Every year in June our Maryknoll Jubilarians are invited back to Maryknoll, New York, for the celebration of their ordination anniversary. This year we will have four celebrating 50 years of priesthood. They all arrived here in Korea in 1960, and all are still here. Three are retired but active and one is the local superior Fr. Gerard Hammond.
In an interview with the Peace Weekly, Fr. Hammond expressed his thoughts on his 50 years of life in Korea. His wish is to have a chance to return to Pyongyang Diocese some day but until then, he prays with the church of South Korea for our brothers and sisters in the North.
The Pyongyang apostolic prefecture was given to Maryknoll in 1927 where the Maryknoll priests had been working since 1923. It was up until that time a part of the Seoul Diocese, and even today there are Maryknollers desiring to return to the diocese that the older missioners were forced to leave.
Maryknoll, at one time, had 96 missioners working in South Korea; today there are only 18. Fr. Hammond feels there is still work that missioners can do in Korea, and he has found work that he can do himself that will help the North Koreans. Starting in 1996 he has been to North Korea about 30 times to help the alienated and those who are suffering from tuberculosis. He works with the Eugene Bell Foundation helping to eradicate TB from that country. In Pyongyang, they bring medicines and equipment to about 40 hospitals, and he will be returning on May 15th for 10 days if given permission. The total amount of financial help Maryknoll and retired Maryknollers and sponsors are able to give each year to the North is $200,000.
Although few in numbers, Maryknollers in Korea are all involved in contributing to the welfare of both Church and society: some are helping by hearing the confessions at the Maryknoll House of those priests and religious who visit the Catholic Bishops' Conference of Korea. Some are working with the elderly or with the mentally handicapped, giving spiritual direction in a seminary, filling the ongoing need for a mission station presence, retreats, leading partnership programs and working in China--among countless other concerns that develop each day in a missioner's life. And this does not exclude those who are retired; they are still, in their own way, very much involved in the work of mission.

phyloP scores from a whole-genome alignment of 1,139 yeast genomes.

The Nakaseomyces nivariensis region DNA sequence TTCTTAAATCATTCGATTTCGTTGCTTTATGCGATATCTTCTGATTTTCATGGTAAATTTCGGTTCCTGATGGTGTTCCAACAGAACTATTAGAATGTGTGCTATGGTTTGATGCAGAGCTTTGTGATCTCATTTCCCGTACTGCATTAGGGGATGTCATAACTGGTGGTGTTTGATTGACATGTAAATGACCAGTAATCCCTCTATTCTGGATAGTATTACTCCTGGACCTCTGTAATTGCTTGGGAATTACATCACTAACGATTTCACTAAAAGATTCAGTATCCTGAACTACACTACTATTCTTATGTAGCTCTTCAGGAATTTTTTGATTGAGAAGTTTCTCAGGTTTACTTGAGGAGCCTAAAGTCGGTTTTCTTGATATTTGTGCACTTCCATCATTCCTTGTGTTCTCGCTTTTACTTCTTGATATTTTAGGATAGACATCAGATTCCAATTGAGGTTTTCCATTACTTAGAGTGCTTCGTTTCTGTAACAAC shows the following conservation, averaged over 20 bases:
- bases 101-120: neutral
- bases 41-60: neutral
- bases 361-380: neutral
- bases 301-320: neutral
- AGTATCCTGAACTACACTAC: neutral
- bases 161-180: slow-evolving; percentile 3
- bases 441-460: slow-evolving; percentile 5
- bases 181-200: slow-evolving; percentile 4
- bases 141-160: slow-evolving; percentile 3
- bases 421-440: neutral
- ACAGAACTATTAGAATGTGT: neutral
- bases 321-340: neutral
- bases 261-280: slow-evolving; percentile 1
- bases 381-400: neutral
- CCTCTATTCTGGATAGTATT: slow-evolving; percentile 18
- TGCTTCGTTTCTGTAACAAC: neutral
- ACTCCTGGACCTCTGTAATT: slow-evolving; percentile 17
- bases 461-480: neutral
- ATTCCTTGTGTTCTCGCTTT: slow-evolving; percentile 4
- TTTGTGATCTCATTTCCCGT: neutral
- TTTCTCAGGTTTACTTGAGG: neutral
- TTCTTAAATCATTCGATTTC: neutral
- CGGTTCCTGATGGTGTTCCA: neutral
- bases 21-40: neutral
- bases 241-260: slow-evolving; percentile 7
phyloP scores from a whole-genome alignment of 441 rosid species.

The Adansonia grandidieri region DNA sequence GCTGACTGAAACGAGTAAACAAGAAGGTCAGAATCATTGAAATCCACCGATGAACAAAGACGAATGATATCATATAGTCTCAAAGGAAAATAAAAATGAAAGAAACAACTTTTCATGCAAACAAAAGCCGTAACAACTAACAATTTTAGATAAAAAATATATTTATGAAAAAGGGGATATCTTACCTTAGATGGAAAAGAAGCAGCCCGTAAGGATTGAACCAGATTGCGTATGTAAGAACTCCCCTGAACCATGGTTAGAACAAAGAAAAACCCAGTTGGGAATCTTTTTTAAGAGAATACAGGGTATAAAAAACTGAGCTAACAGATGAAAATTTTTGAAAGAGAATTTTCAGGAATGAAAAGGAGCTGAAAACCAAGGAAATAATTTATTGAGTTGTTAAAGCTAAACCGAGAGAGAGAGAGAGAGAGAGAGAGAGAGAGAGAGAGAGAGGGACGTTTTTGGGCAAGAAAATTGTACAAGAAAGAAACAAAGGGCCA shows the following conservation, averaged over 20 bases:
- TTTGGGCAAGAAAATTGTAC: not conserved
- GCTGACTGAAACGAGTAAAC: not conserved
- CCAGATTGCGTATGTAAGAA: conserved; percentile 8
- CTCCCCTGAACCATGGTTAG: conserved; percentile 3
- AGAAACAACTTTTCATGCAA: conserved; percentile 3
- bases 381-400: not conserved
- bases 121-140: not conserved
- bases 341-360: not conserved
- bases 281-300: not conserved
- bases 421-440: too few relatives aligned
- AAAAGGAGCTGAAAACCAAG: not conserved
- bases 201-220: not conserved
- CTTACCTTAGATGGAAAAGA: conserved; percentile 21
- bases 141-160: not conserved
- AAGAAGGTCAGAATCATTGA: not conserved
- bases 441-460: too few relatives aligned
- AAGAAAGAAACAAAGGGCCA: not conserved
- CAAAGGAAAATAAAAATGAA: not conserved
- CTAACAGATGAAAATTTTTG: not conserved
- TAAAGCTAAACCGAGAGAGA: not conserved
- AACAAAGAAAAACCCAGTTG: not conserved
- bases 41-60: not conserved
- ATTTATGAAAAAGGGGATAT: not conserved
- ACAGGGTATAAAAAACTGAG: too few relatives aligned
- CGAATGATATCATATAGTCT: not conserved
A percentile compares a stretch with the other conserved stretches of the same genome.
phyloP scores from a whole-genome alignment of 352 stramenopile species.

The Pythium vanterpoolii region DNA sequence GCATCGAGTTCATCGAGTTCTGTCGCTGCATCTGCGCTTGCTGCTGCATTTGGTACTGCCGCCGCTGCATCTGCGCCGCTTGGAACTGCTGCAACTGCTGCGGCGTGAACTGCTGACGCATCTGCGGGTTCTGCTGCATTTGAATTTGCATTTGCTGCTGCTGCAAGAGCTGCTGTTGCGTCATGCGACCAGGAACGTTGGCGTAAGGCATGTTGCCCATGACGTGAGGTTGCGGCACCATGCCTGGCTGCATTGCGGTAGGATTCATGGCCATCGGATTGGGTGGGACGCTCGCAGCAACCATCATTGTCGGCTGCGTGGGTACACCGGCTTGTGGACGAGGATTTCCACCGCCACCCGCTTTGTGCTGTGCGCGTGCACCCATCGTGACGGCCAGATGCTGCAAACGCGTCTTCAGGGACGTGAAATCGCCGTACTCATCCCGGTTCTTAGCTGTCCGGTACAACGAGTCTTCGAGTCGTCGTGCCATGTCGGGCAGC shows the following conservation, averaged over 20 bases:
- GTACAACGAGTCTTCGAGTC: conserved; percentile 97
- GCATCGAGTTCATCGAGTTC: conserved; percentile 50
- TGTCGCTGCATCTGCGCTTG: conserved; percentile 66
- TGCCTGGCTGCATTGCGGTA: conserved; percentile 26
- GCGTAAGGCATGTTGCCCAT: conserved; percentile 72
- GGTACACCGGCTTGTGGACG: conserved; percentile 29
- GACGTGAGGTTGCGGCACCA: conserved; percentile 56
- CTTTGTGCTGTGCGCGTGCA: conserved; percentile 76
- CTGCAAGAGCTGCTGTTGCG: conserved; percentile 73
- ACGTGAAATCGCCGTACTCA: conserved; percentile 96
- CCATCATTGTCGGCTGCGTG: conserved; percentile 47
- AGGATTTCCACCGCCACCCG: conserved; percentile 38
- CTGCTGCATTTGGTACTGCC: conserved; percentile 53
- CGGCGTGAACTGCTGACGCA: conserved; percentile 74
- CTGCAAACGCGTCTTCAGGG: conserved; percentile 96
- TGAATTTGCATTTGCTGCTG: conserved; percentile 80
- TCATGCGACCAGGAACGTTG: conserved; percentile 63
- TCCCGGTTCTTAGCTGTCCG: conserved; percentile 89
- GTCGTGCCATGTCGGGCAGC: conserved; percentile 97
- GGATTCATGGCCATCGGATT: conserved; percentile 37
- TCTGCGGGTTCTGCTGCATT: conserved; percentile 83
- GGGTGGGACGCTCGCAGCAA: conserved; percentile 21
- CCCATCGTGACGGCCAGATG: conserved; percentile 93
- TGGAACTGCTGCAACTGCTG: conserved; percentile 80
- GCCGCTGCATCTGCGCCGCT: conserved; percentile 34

Fr.Hammond recalled the time when he was assigned to the Cheong Ju Diocese in 1960. He was the assistant to Bishop Tji Hak Soon , who later became the bishop of Wonju Diocese, the only bishop who spent time in prison because of the totalitarian government at that time. His teaching for the young missioner, and he has never forgotten it, was that two qualities are necessary for a missioner to Korea: patience and understanding; both being prerequisites to understanding Korean customs and culture, to seeing the Korean way of doing things. Without that attempt, Fr. Hammond says, you cannot be a missioner. Everyday when he gets up, he reminds himself that "today I have to have a heart like the Koreans."